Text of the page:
The beauty of Tooby and Cosmides’s gene, for me, is precisely this. It integrates all the other six definitions and adds a seventh. It is a Dawkinsian gene with attitude (in its dependence on passing the test of survival through the generations); a Mendelian archive (inscribed with the wisdom derived from millions of years of evolutionary adjustment); a Watson–Crick recipe (achieving its effects through the creation of proteins via RNAs); a Jacob–Monod developmental switch (expressing itself only in precisely specified tissues); a Garrodian health-giver (ensuring a healthy developmental outcome in the expected environment); and a De Vriesian pangen (reused in many different developmental programs in the same species and in others). But it is also something else. It is a device for extracting information from the environment.

SRY, the masculinizing gene on the Y chromosome, might seem at first glance to be a genetic determinist of the kind that gives social scientists the vapors. I have suggested that it sets in motion the sequence of events that (usually) leads to men sitting on couches drinking beer and watching football while women shop and gossip. But looked at another way it is the ultimate servant of nurture. Its job, aim, and desire in life—with the help of hundreds of downstream genes—is to extract certain kinds of information from the upbringing and environment of its landlord organism. It extracts the food needed to grow a masculine body, the social cues needed to develop a masculine psyche, the gender cues needed to develop a masculine sexual preference, even the technology needed to express a masculine personality in the modern world (toy guns, say, or remote controls). It—or rather the developmental program it starts—can be steered and adjusted by changes in that environment along the way. Take a baby boy from medieval Europe and transport him through time to modern California for his upbringing, and it is a fair bet that his mind would be fascinated by guns and cars in place of swords and horses. SRY is no more than a glorified nurture-extractor.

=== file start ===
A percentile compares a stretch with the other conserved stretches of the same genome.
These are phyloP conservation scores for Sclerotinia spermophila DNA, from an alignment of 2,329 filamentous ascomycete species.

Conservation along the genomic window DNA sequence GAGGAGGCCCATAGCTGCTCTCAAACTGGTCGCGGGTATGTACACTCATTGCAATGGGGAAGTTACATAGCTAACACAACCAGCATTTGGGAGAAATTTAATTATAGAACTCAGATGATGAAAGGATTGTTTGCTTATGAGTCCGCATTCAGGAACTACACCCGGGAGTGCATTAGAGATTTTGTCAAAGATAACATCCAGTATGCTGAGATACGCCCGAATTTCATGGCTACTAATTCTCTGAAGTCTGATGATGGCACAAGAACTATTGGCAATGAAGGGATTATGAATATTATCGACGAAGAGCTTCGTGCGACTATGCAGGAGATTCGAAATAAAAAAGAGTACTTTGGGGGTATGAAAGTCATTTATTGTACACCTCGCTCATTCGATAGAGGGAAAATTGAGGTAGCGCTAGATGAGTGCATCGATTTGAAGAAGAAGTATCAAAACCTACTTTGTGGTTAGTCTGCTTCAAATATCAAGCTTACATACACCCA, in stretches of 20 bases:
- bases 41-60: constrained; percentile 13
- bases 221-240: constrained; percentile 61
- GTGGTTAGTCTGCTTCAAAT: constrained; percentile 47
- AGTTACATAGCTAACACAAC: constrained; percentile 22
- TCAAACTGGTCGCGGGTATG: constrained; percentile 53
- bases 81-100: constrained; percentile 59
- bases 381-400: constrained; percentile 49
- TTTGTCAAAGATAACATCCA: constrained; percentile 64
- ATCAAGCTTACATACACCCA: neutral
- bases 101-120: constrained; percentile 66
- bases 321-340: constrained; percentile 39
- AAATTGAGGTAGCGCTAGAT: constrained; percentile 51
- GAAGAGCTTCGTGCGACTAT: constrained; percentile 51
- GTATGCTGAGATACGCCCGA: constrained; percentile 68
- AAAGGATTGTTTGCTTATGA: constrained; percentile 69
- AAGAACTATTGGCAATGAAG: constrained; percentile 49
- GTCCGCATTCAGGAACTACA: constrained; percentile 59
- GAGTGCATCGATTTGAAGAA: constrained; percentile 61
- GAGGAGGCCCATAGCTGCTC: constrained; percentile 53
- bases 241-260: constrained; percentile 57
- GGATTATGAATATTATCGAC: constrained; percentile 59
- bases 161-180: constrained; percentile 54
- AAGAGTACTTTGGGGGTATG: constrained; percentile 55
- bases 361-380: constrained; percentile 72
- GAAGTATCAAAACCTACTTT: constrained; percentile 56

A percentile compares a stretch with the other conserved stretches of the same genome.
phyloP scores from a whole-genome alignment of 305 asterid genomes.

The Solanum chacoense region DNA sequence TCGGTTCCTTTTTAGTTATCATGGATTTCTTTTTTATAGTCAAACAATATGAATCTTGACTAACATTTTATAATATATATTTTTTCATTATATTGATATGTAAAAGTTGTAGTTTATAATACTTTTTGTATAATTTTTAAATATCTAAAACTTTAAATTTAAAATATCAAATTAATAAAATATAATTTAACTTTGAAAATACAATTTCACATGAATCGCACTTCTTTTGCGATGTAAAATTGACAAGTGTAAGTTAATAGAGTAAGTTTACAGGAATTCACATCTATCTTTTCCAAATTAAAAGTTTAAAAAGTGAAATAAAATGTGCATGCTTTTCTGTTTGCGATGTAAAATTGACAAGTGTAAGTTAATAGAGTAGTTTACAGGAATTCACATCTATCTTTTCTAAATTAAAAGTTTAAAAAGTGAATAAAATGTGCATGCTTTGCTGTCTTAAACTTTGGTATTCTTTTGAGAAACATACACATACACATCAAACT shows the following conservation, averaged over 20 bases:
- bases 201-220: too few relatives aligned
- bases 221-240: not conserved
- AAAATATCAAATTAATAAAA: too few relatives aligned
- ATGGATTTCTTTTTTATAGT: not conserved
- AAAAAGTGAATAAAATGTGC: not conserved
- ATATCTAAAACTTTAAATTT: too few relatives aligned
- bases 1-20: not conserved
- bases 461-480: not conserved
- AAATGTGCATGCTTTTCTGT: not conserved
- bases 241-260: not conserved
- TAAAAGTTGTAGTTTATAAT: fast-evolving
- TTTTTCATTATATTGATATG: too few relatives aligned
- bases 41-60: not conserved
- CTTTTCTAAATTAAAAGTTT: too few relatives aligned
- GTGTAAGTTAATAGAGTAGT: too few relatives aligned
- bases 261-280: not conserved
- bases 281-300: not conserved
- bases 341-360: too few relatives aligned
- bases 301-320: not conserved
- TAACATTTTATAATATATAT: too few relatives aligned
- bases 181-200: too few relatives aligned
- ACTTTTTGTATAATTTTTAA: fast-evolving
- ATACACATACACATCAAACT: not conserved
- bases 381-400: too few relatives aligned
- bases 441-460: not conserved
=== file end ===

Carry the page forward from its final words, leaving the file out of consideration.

Here again is the author’s message of this book. Genes themselves are implacable little determinists, churning out utterly predictable messages. But because of the way their promoters switch on and off in response to external instruction, genes are very far from being fixed in their actions. Instead, they are devices for extracting information from the environment. Every minute, every second, the pattern of genes being expressed in your brain changes, often in direct or indirect response to events outside the body. Genes are the mechanisms of experience.